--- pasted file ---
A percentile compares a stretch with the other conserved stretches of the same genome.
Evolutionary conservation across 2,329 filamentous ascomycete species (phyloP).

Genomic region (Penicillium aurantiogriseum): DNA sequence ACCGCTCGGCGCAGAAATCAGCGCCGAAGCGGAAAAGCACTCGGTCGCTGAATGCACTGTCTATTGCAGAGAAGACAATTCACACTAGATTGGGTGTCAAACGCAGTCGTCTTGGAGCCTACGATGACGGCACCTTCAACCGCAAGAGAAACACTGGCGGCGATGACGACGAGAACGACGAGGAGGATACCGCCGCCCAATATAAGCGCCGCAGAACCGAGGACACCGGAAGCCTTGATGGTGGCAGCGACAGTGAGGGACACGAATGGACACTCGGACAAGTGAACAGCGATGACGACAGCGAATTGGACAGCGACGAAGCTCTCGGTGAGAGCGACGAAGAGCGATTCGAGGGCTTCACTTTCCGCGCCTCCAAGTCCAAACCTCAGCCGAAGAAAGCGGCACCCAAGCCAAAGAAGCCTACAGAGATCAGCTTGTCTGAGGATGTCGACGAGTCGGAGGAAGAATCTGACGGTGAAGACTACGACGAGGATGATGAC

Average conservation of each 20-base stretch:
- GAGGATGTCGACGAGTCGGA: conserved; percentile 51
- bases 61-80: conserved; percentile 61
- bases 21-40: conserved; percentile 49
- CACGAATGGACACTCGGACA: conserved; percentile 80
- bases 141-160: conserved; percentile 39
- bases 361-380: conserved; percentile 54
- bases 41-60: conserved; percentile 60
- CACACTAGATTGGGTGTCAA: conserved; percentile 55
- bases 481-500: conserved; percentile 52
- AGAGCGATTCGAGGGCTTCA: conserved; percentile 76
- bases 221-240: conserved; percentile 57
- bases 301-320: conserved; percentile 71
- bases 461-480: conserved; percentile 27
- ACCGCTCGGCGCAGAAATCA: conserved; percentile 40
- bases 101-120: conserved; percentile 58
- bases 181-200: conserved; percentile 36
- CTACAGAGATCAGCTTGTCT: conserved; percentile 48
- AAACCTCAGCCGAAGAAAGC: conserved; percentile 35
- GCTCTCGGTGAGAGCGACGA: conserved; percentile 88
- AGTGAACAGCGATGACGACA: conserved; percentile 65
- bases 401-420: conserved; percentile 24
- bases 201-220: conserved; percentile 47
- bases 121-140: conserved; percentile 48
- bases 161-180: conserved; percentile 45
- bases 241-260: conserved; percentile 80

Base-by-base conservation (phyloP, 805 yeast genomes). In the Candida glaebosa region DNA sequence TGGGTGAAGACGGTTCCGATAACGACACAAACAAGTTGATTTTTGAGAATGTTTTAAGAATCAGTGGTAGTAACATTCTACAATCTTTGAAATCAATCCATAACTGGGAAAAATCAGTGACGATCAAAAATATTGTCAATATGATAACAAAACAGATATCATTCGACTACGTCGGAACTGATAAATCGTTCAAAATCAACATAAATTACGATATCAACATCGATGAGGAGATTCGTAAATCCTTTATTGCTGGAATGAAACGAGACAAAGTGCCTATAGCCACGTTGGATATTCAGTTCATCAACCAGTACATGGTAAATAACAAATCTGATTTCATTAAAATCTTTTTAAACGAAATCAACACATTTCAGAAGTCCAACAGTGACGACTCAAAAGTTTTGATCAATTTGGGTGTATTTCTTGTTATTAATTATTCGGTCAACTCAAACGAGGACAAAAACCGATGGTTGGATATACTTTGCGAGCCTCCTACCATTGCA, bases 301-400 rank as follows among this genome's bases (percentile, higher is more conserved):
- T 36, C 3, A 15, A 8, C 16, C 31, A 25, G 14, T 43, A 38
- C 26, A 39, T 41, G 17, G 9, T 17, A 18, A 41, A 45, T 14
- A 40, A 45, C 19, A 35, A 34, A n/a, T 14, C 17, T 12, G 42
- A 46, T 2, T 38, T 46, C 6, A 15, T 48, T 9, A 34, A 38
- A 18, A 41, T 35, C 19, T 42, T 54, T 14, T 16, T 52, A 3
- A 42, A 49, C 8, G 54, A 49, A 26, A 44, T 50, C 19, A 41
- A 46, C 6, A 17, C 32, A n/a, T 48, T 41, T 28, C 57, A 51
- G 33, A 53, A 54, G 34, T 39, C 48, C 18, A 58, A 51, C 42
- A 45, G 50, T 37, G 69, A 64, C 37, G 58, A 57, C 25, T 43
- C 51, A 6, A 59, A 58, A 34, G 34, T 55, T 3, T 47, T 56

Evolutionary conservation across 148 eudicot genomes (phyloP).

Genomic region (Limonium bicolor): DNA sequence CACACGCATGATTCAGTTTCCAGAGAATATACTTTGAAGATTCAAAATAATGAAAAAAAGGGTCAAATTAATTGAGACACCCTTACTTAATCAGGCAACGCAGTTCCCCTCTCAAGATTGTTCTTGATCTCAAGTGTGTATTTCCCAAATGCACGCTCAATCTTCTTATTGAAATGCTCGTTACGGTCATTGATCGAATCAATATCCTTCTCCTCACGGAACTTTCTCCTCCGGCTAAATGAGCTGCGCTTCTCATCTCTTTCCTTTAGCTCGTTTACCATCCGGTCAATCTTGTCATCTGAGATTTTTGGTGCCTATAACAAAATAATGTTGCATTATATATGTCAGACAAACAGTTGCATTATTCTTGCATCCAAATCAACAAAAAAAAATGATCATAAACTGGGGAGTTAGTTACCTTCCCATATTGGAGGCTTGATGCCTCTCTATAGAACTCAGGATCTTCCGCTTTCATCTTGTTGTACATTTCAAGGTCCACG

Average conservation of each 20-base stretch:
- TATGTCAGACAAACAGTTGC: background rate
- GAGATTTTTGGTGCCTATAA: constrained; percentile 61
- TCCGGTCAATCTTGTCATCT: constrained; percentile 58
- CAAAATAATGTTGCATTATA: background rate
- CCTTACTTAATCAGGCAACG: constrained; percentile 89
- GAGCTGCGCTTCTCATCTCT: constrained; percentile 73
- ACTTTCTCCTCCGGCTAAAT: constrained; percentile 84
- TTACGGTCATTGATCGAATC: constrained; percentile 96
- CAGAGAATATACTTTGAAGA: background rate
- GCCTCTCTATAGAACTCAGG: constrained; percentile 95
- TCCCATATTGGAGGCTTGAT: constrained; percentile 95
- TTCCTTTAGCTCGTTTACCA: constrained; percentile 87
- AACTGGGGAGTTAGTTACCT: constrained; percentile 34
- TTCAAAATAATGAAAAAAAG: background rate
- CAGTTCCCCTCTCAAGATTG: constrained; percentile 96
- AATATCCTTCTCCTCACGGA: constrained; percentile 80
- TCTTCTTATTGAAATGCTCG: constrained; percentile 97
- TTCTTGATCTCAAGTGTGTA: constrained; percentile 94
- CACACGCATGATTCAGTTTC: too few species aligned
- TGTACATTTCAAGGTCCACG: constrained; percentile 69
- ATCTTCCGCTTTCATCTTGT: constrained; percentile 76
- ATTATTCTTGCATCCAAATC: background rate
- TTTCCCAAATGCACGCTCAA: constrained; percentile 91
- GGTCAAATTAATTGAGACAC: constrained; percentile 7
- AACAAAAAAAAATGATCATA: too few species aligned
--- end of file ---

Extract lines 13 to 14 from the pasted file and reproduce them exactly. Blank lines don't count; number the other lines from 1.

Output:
- bases 481-500: conserved; percentile 52
- AGAGCGATTCGAGGGCTTCA: conserved; percentile 76